Get your pitch ready. Practice makes perfect.

pitch practice

With business plan competitions right around the corner, there is no substitute for practice. Learning how to pitch is both art and science. Book an appointment with one of our Rubin Family Innovation Mentors or Global Fellows to develop and practice a perfect pitch.  Stop by the LaunchPad, first floor of Bird Library, say hello, and make an appointment with one of them.  Their schedules are posted at the front door, and around the glass cube.  Here are some handy tips to get you ready to pitch and answer questions from judges:

  1. Tell your story.  Who are you and what motivates you to care about solving this problem?
  2. What is the problem you are solving?  How big is it?  Who else besides you should care about it?
  3. What discovery have you done to validate the problem and your approach to it?
  4. What’s your solution? What makes it the best way to solve the problem?
  5. What research have you done to show you understand the overall size of the market, and the specific sectors you can capture?
  6. Who is your customer?  What do you know about them?  Be very specific.
  7. What is your path to market?  How will you reach your customers and end users?  B2B, B2C?  On-line?  Retail or wholesale?  Will you create a sales force or use a dealer?  What channels will you use to sell?
  8. Who are your competitors and why is your solution better?  What’s your unique value proposition?
  9. What do you need to accomplish to create your solution?  What milestones do you need to achieve on your path to the solution?  This is your product roadmap.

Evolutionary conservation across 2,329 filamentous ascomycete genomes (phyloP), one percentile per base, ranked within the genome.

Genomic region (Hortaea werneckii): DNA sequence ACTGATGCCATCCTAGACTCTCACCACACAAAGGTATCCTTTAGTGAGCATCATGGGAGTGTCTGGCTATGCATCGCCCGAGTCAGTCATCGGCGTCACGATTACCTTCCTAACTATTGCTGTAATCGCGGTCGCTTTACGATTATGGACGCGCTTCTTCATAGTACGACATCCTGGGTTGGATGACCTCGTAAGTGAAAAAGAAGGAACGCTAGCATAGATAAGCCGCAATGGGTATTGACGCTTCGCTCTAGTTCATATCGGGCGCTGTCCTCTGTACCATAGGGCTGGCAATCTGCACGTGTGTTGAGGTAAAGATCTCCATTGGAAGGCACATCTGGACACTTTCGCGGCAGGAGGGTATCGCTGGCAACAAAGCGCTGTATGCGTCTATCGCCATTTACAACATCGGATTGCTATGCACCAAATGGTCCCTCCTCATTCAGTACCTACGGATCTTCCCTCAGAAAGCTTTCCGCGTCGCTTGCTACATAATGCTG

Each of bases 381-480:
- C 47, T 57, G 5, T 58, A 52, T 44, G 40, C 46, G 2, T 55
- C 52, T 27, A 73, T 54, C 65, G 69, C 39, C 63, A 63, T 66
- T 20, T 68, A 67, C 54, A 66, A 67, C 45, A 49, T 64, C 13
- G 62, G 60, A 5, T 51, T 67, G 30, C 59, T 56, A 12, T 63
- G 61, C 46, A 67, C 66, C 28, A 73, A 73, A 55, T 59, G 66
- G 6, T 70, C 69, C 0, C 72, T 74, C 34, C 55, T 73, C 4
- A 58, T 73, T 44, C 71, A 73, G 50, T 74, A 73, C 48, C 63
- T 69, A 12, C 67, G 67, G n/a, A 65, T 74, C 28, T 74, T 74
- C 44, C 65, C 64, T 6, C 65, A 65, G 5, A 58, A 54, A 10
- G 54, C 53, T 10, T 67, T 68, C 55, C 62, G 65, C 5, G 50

10. What is your business model?  How much will you need to develop your solution?  What  funding milestones, over what period of time, do you need to achieve to build your solution?  This is your business roadmap.
  11. How will you make money at this?  What will your ongoing costs be?  What are your three year projections of revenue and expenses?  At what point do you break even? 
  12. What have you accomplished so far?  What are your goals over the next two to three years?
  13. Who is the team you’ve assembled to accomplish this?  What are their skill sets?  What skills are you missing and still looking for? Have you reached out to experts as advisors?  What makes you and your team uniquely qualified to solve this problem?
  14. Make a compelling case for why to invest in you. Tie it back to your story.  Make the ask, and create a killer closing.

Our peer mentors and subject experts ready to help. They’ve competed in and won many competitions, and are pros.  Through generous donor gifts to the SU Libraries, the LaunchPad is fully staffed with a dynamic student team that can help you with crafting a perfect pitch.  The Rubin Family Foundation supports five Rubin Family Innovation Mentors who work intensely with a portfolio of student startups. LaunchPad Global Fellows are experts in data analytics and software development, design, finance, digital media, marketing, and product design and packaging.  A Hunter Brooks Watson Scholar is skilled at social impact entrepreneurship. 

Together, they are a virtual “Startup Studio” for anyone working through an idea, providing 120 hours a week in free mentoring for student startups across campus.  Stop by the LaunchPad and put them to work for you.  You will find the expertise you need — when you need it, and where you need it.